Cultural Ecolog1

Cultural Ecolog1 - best suited to given environment, not...

Info iconThis preview shows page 1. Sign up to view the full content.

View Full Document Right Arrow Icon
Cultural Ecology An alternative to both ED and possibilism is position that cultures interact with their environmental settings via a process of adaptation This view was first articulated in detail by Kroeber's student Julian Steward, who offered what he called "cultural ecology" as an alternative to "fruitless assumption that culture comes from culture" Steward proposed that cultural change driven by technoeconomic factors "Cultures do, of course, tend to perpetuate themselves. ..But over the millennia cultures in different environments have changed tremendously, and these changes are basically traceable to new adaptations required by changing technology and productive arrangements." [Steward 1955] Cultural ecology (CE) breaks with determinism/possibilism dichotomy in several ways: 1) focuses on environment as presenting adaptive problems opportunities, not just limits or simple determinants 2) argues that adaptive processes shape cultures to achieve patterns that are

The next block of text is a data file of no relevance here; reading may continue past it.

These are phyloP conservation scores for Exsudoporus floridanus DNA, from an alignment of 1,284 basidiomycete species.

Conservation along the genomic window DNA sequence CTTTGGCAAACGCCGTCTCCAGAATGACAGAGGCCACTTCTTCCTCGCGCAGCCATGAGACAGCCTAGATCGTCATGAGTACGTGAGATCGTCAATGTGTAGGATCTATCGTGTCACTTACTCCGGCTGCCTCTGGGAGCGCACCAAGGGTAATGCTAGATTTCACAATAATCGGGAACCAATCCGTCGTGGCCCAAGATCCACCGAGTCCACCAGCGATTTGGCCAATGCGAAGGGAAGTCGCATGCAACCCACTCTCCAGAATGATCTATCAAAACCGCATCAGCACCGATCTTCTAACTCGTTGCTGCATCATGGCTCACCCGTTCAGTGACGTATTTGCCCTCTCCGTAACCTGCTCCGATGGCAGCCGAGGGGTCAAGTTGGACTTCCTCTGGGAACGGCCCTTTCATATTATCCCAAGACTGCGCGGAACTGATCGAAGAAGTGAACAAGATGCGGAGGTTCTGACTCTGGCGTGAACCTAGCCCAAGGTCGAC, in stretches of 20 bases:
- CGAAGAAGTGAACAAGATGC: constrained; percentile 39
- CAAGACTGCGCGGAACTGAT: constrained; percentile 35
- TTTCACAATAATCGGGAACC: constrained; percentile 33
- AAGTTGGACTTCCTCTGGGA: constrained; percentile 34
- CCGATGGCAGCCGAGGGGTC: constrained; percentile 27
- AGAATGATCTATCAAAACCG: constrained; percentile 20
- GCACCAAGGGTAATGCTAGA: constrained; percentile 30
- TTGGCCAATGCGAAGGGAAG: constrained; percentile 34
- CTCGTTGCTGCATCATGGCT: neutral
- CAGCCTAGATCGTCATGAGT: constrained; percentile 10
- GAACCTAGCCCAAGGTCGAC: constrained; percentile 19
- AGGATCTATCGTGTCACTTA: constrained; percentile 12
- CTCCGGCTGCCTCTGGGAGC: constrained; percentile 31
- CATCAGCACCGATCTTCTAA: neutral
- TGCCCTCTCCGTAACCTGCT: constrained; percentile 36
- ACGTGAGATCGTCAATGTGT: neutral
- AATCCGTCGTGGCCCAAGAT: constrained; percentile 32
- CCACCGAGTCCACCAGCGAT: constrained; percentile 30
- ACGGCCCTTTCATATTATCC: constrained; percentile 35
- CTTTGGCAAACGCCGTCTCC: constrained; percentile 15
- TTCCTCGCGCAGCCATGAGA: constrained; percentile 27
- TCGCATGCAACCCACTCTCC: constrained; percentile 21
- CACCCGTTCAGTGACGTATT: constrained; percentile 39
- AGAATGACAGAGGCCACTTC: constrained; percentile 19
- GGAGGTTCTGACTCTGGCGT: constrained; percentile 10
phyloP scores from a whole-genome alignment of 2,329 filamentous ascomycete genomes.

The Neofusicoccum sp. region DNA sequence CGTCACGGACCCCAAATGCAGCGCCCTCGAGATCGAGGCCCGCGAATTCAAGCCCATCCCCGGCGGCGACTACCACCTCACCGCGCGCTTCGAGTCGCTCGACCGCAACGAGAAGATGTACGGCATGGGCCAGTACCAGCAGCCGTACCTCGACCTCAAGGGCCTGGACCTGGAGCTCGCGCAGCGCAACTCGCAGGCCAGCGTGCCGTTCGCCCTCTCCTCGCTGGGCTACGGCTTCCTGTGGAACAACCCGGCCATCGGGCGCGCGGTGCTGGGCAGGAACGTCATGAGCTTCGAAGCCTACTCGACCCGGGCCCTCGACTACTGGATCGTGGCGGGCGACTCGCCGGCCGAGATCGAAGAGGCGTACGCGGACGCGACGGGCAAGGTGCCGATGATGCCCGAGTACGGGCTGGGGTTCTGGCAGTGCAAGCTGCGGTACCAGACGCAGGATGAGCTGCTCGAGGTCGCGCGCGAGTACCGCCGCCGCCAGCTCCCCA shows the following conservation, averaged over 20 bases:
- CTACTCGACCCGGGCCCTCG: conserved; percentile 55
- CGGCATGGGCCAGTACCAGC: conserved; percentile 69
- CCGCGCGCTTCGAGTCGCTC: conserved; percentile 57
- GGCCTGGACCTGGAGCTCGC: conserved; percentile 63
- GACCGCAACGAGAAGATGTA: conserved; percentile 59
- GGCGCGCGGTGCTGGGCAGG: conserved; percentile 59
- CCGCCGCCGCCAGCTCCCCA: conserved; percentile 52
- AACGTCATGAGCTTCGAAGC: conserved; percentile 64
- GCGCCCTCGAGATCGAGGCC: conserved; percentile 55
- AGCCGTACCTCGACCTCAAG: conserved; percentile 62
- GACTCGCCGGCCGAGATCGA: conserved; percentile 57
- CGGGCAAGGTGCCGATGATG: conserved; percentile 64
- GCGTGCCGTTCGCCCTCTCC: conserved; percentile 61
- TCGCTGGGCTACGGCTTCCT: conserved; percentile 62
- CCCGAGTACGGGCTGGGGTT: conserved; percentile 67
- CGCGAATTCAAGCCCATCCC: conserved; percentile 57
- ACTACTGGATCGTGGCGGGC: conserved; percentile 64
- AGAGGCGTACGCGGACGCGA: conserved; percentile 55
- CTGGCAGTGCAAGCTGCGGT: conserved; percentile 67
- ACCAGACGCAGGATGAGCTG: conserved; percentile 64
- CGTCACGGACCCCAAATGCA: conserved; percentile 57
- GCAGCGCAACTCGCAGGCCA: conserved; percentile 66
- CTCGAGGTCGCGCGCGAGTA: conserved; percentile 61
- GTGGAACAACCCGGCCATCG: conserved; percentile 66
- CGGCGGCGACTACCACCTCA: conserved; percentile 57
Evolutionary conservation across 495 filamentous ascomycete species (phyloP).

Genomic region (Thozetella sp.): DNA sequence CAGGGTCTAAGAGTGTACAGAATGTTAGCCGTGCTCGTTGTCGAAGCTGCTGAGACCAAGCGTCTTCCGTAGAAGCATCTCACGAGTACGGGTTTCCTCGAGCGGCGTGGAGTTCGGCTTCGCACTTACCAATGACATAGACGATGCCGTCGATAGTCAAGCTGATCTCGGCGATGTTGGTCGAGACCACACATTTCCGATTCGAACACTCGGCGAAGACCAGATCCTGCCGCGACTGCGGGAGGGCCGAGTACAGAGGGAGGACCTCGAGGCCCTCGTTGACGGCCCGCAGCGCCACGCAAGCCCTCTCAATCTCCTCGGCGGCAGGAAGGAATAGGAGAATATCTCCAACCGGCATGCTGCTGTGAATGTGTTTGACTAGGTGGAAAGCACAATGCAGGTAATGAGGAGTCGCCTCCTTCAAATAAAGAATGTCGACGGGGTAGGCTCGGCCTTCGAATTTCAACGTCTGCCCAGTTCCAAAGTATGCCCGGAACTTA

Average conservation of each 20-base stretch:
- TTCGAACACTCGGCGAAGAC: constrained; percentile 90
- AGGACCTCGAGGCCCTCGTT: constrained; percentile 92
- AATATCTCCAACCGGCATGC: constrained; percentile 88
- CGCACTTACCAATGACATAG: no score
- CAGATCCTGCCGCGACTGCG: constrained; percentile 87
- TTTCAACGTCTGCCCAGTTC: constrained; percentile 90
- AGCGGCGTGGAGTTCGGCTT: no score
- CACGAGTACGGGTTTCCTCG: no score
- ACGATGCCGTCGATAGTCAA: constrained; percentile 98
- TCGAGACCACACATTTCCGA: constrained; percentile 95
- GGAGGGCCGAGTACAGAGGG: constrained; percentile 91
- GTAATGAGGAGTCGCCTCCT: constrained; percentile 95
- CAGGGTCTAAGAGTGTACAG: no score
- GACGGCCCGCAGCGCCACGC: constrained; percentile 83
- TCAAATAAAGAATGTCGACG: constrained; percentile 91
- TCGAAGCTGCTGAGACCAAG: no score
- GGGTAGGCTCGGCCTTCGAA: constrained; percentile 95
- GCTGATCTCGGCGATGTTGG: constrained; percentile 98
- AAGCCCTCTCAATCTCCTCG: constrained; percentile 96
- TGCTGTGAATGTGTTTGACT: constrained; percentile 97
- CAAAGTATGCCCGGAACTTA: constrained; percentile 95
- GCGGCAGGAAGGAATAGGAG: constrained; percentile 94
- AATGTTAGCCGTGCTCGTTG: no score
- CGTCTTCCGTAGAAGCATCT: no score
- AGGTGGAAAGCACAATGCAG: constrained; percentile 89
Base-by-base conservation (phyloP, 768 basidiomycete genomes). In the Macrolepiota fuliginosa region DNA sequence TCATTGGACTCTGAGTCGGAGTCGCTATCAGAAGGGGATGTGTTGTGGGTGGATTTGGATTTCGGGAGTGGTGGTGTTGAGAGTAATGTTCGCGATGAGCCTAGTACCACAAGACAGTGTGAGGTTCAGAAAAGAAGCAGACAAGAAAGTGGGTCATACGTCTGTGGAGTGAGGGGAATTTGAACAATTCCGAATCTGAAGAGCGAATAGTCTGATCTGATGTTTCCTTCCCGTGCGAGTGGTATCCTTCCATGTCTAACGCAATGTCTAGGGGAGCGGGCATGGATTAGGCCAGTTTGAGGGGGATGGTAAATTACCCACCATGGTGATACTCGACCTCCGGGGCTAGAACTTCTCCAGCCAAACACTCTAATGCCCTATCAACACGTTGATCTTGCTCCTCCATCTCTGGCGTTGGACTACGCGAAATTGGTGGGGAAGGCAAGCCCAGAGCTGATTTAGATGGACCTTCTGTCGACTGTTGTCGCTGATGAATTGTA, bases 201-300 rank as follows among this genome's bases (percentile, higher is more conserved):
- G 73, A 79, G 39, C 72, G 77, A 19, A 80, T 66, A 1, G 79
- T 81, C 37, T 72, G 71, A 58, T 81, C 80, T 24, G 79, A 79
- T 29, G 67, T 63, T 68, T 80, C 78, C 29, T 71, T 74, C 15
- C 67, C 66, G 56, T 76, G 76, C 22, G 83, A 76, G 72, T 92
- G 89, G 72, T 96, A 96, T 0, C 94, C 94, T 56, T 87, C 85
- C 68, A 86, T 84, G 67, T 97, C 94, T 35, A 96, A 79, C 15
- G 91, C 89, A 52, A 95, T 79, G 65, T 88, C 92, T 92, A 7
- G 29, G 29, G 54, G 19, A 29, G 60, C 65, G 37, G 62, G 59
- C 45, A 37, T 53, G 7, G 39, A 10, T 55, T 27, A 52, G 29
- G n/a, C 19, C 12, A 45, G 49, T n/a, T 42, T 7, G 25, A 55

Background image of page 1
This is the end of the preview. Sign up to access the rest of the document.

Unformatted text preview: best suited to given environment, not just any possible 3) suggests that effect of environment on culture depends on existing s/c features that any particular human population brings with it, and indeed that cultural change is driven not so much by environmental change as by technoeconomic change ("changing technology and productive arrangements") These innovations in CE have many important implications for understanding relationship between environment and s/c variation For example, in contrast to Kroeber's possibilism, CE portrays spread of agriculture as an adaptive process involving interaction between culture & environment: much evidence (discussed later in course) indicates that agriculture doesn't simply spread wherever it is possible, nor according to some internal cultural logic unrelated to environmental factors, but rather is adopted when it yields either greater return on labor than foraging, or increased food yield per unit land...
View Full Document

This note was uploaded on 11/22/2011 for the course ANT ANT2000 taught by Professor Monicaoyola during the Fall '10 term at Broward College.

Ask a homework question - tutors are online